In this article, we will create a new user and a new role.
This article is similar to creating a SYSADMIN user in R12, but we will do this in Fusion Applications.
Login to Oracle Identity Manager that comes installed with Fusion Applications. After logging in, click on link Administration as shown below.
Last Updated ( Monday, 13 May 2013 22:13 )
In this article, you will get a flavour of Fusion Applications in action and we will draw some comparisons with the Oracle EBS/R12. Of course the book on Fusion Applications Development is work in progress, and you can pre-order it from Amazon website or from this link. Keep in mind, its good few months before it will be released.
During the implementation phase, you first need to know which modules the client wants to implement. In our traditional Oracle EBusiness suite, we used a terminology called module.
However, in case of Fusion Applications, you can compare this with R12 as Module [Offering in FA] and SubModule [Option in FA].
In EBS, General Ledger, Payables, iExpenses were modules. However in Fusion Applications, the parent module is Financials. This parent module is called the offering. Therefore Financials is the offering, HCM is the offering. Within this offering you have Options. For example, within Financial offering you can implement Payables or Receivables or iExpenses or all the above. Now within the options, you have features. For example, iExpense has a feature of importing expenses straight from excel. Another feature within iExpense is to implement corporate credit card integration.
To make the job of doing implementation easy, Fusion Financials generates a task list on the basis of combination of Offering, Option and feature that you have selected during the implementation.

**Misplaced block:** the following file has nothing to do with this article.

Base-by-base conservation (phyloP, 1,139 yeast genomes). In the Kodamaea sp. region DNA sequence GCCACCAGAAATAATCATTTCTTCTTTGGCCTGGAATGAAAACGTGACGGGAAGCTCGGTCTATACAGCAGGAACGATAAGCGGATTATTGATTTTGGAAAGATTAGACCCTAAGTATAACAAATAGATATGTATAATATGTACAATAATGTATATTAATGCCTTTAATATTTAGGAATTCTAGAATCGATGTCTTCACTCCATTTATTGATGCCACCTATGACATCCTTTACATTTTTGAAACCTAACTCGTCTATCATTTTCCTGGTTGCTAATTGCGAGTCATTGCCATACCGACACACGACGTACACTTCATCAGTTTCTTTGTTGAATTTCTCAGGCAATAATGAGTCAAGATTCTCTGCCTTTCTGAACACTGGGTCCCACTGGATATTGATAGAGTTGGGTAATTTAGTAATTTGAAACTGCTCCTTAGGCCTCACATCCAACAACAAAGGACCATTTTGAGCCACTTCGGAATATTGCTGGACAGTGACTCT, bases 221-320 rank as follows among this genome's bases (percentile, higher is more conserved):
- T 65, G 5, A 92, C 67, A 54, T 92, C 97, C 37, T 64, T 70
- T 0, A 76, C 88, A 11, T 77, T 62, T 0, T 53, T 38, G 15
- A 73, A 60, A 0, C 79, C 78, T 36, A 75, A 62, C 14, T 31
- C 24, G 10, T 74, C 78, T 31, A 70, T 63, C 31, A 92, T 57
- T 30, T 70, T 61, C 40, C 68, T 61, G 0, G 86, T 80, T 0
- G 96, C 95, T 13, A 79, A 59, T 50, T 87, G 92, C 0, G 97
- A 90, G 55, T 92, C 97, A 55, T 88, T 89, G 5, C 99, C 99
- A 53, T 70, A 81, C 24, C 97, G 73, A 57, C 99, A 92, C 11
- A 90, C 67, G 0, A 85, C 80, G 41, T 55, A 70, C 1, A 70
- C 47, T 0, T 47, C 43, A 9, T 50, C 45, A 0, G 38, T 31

These initial screenshots will give you a flavour of Fusion Applications.
When you login to Fusion Applications, you will see a Navigator link.
When you click on Setup and Maintenance, you can then search for any page/screen. This is called Task, inherently due to ADF application UI being called Task [bounded/unbounded].
Last Updated ( Wednesday, 11 July 2012 01:39 )
Yield curve is nothing but a set of interest rates across different durations for example 1 week, 1 month, 2 months, 1 Year, etc. When you plot these rates on the Y Axis and with Term durations on X Axis, the graph takes the shape of a curve showing yields. This curve gives a relation between interest rate and the time for which the money is being deposited. This time duration is also known as term. In UK for example, LIBOR rate is considered to be the benchmark yield curve. This is the average rate at which banks in London lend to one another
OFSAA allows us to define as many yield curves that we desire.The OFSAA’s cash flow engine can use the yield curve term rates to reprice the interest rates sensitive financial instruments.
The changes to the interest rates in yield curves can also trigger the repricing of financial instruments. For example if the Adjustable type Code Flag in instrument table contains a value of 30 or 50 and if the Reprice Frequency is greater than 0, then the reprice dates are driven by forecasted yield curve rate changes rather than by the reprice frequency.
The interest rate variance also allows OFSAA to perform stress testing because a bank will usually always have both the borrowings and the lendings, which are sensitive to the interest rate changes. For stress testing new yield curves can be defined in OFSAA.